• Should the Browns select Carson Wentz with their No. 2 overall pick, “they’ll be set for 15 years,” an NFL personnel man whose team does not need a quarterback told Mary Kay Cabot of the Cleveland Plain Dealer. “He’s the best quarterback in the draft. If I were picking at No. 2, I’d take him. It will solve all of their problems and they’d get that team turned around,” the personnel man said. Sources told Cabot the Browns’ interest in Wentz is real, and although most mock drafts don’t have the North Dakota State fifth-year senior going off the board that soon, Jackson has experience coaching a Division I-FCS first-rounder. He helped guide Joe Flacco, chosen out of Delaware in 2008, previously.
  • New Dolphins DC Vance Joseph will allow Ndamukong Suh to provide input, and the new coach is trying to forge a relationship with the league’s highest-paid defender, Barry Jackson of the Miami Herald reports. Suh, per a teammate, did not have much use for since-fired DC Kevin Coyle. Suh’s requested input regarding the Dolphins’ scheme, and Joseph said he’d listen.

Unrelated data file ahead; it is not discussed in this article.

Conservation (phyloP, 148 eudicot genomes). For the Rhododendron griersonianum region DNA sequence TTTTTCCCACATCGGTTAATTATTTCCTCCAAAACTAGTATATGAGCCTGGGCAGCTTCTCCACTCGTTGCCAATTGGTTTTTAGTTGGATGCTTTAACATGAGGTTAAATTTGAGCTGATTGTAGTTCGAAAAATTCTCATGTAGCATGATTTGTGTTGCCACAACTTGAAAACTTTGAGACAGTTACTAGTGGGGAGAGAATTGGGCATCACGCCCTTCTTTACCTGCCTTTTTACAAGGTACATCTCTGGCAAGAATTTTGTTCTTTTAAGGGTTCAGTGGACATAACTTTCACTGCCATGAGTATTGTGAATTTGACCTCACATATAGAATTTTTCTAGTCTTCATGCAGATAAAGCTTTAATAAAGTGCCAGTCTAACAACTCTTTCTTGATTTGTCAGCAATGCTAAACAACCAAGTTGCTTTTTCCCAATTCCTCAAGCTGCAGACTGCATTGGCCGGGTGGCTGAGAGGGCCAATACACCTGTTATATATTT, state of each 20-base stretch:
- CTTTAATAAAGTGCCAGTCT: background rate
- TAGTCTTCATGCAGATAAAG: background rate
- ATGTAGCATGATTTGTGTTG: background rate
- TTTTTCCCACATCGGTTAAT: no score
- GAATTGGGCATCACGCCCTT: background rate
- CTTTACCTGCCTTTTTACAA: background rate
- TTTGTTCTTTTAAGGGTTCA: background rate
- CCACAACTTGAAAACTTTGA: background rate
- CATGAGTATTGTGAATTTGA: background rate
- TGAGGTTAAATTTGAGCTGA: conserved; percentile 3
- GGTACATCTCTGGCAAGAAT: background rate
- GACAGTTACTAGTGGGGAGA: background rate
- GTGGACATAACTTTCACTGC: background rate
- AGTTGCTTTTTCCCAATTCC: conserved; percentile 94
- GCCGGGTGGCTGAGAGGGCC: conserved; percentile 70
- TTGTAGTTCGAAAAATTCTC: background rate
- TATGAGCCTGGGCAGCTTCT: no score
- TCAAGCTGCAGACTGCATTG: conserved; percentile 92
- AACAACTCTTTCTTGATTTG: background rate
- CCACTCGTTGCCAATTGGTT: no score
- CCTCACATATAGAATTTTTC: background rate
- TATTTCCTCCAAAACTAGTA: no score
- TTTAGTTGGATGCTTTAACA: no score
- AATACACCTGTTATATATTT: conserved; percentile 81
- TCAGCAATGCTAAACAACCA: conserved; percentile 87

• Miami’s also open to giving former top-five pick Dion Jordan another chance despite his rampant trouble with the league, Jackson reports. Jordan hasn’t played since participating in 10 games in 2014. The league suspended the former No. 3 overall pick for the entire 2015 season for violations of its substance-abuse policy. The Dolphins would allow a potential Jordan return to the team, providing he’s clean and if the league reinstates him in April, Jackson writes.